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macrumors bot
Original poster
Apr 12, 2001

Though Apple and GT Advanced fought to keep documents related to their sapphire agreement sealed after GT's bankruptcy filing, a judge recently ruled that the documents did not contain trade secrets and would be largely unsealed.

One of those documents, an unedited affidavit from GT Advanced COO Daniel Squiller, gave insight into the terms of the deal between the two companies, but another, the original privacy agreement that GT Advanced signed, gives a rare look into how Apple does business with its suppliers.

According to the documents, Apple and GT's sapphire deal was known internally as "Project Onyx," and was subject to strict confidentiality agreements. GT employees were forbidden from referring to Apple or the project by anything other than code names, and they were also required to undergo training regarding confidentiality and security in addition to signing extensive non-disclosure agreements. Only employees who needed to know about the project were given information, in order to keep the deal as quiet as possible.

GT was required to establish a qualified security team and adhere to strict guidelines that called for 24/7 surveillance, credential screening, tracking of all confidential supplies, and the secure destruction of all scrap materials to prevent potential leaks.

As part of the agreement, Apple was able to audit records, inspect facilities, and interview personnel to ensure compliance, and any evidence of non-compliance with the non-disclosure agreement would result in a $135,000 "Security Fee" to pay for the cost of the audit and an increase in Apple's security efforts.

In addition to agreeing to Apple's strict access restrictions, GT Advanced was required to maintain liability insurance, and comply with Apple's Supplier Code of Conduct, which demands safe working conditions for employees. GT was also required to fulfill orders for replacement goods for seven years after "the date Apple designates as end-of-life" for the Apple product featuring sapphire, as well as maintain an "adequate stock" of materials for Service Units.

The privacy agreement that GT Advanced was required to sign is likely similar in nature to the agreements that Apple gives to all of its suppliers, giving us a glimpse of the lengths Apple goes to in order to maintain secrecy. Despite Apple's privacy efforts, the company still sees extensive product leaks. For example, ahead of the iPhone 6 and 6 Plus release, hundreds of part leaks divulged information on nearly every aspect of the two devices, and a handset was even seen in the wild days before its official release.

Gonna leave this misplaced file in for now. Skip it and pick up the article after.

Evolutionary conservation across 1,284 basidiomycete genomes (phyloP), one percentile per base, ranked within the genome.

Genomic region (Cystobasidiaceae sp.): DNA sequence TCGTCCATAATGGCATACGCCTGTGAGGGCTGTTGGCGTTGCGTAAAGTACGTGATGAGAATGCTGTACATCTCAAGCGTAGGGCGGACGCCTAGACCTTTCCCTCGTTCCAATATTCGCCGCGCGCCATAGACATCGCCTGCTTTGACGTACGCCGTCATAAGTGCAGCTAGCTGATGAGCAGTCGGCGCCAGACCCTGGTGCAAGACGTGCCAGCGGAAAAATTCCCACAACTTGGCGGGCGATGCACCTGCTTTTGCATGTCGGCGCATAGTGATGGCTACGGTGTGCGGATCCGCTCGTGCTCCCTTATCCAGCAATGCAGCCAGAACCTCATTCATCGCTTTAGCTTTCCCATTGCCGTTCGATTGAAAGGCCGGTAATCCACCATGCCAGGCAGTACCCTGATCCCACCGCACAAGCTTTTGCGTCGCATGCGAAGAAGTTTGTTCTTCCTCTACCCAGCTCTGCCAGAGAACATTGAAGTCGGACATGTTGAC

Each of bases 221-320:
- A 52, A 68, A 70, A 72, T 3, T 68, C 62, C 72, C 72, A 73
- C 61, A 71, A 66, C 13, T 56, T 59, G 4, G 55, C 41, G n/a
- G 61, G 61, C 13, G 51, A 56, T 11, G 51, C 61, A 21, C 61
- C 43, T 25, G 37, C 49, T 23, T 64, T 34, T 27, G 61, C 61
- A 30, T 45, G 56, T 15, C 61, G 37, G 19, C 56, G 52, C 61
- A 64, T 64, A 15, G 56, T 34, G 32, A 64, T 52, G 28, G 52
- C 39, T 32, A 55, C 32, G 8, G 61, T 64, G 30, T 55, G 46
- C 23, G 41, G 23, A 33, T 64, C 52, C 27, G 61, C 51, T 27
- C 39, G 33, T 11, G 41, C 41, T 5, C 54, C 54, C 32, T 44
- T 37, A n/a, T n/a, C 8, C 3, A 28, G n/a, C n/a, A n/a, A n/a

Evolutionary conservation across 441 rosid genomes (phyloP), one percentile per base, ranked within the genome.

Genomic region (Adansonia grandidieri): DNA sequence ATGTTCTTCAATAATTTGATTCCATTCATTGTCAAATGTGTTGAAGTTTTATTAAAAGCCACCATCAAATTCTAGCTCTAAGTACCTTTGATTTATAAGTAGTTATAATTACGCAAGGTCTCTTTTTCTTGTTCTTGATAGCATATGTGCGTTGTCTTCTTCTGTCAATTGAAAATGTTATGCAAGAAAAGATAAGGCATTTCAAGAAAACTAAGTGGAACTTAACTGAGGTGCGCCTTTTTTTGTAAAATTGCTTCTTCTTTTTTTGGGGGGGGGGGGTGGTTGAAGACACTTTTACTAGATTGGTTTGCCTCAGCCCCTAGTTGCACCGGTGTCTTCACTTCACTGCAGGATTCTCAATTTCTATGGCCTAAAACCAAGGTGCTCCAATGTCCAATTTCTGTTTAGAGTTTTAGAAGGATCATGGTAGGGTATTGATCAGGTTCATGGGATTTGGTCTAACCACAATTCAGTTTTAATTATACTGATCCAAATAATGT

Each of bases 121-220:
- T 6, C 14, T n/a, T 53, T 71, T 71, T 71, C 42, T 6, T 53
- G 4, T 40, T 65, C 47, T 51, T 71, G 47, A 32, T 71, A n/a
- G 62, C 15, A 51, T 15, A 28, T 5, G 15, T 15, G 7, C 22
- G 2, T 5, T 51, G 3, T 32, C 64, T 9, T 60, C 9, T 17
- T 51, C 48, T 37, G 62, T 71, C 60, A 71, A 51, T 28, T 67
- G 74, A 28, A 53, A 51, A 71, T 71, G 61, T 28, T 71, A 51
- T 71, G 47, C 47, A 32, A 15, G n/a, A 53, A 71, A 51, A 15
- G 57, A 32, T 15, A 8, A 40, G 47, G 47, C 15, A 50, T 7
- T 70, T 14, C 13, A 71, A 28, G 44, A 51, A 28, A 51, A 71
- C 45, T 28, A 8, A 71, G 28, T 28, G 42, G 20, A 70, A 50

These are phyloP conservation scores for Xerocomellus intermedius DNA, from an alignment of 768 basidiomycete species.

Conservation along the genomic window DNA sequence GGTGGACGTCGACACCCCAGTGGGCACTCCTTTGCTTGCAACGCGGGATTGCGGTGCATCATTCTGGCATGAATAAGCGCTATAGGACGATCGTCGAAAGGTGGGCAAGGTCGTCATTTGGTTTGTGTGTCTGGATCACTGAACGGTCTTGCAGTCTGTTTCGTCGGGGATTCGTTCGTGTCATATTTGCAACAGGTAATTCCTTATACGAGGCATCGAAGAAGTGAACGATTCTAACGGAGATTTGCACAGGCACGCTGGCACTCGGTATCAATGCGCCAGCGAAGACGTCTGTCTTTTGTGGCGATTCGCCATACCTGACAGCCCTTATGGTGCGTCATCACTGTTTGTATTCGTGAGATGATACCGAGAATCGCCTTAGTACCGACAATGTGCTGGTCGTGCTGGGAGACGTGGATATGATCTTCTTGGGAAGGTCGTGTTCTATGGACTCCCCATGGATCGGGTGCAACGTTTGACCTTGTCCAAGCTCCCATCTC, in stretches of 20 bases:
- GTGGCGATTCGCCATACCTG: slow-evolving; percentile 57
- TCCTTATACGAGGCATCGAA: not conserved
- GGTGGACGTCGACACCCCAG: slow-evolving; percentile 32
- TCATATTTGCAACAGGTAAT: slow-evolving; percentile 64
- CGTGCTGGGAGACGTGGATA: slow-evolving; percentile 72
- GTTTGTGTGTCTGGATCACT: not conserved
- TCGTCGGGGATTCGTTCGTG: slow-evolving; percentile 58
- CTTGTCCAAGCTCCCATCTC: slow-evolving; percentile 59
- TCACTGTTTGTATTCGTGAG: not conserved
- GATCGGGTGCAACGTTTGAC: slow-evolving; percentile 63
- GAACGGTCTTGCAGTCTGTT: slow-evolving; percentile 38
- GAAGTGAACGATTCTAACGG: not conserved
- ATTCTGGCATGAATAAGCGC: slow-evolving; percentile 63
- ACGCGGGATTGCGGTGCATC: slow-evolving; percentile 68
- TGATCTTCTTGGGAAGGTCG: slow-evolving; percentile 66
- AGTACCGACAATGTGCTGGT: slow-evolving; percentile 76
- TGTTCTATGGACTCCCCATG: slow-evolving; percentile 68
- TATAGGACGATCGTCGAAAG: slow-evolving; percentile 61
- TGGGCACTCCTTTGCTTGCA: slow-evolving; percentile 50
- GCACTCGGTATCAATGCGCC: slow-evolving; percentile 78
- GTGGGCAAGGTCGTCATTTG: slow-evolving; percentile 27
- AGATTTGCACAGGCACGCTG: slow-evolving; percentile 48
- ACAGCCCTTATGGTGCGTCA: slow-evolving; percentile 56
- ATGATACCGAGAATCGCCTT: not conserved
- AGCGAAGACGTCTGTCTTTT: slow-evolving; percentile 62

Article Link: Unsealed GT Advanced Court Documents Give Insight Into Apple's Business Practices


macrumors 65816
Aug 3, 2010
People have mocked Apple for not quite "doubling down on secrecy" but here it is in plain text.

The problem is that Apple, even after all has been said and done, is still dealing with humans.


macrumors 6502
Oct 10, 2011
Los Angeles, California.
The screen sizes if I remember were released sometime last October or Nov. slightly after the 5s was released. I think WSJ broke it too......wonder if they got the info from GT


macrumors 68020
Nov 12, 2012
What happened - did Macrumors chicken out on the original article title?


macrumors 68040
Jul 10, 2012
These terms are common with most companies. These terms are not evil in any way, just strict.

Agreed. We have signed similar agreements with our OEM customers and supply base. (And then seen our own employees and suppliers, violate the agreement via sheer stupidity.)

We were lucky our customers had no penalty clause and never caught our slip ups.


macrumors 68030
Oct 2, 2007
nothing out of the ordinary here. NDAs are generally similar in their confidentiality requests.

good thing this was all "confidential" and the courts opened this up. :rolleyes:


macrumors 604
Mar 3, 2010
I suppose it is if you happen to work for the CIA.

Nah, seriously. It's pretty basic. I had to work on projects that required a NDA, and we had to call the product with the strangest and most idiotic names ever and do all the strangest things requested by Apple.
Onyx is no difference.


To the Macrumors staff:
Guys, according to the NDA each leak is worth $135K. You publish at least 50 good leaks a year, that makes $6.750.000.
Sell the website to Apple for $4.5M and retire!


macrumors 6502a
Jul 31, 2008
Apple are ruthless bastids' to do business with? Wow. Film at 11 on that one!
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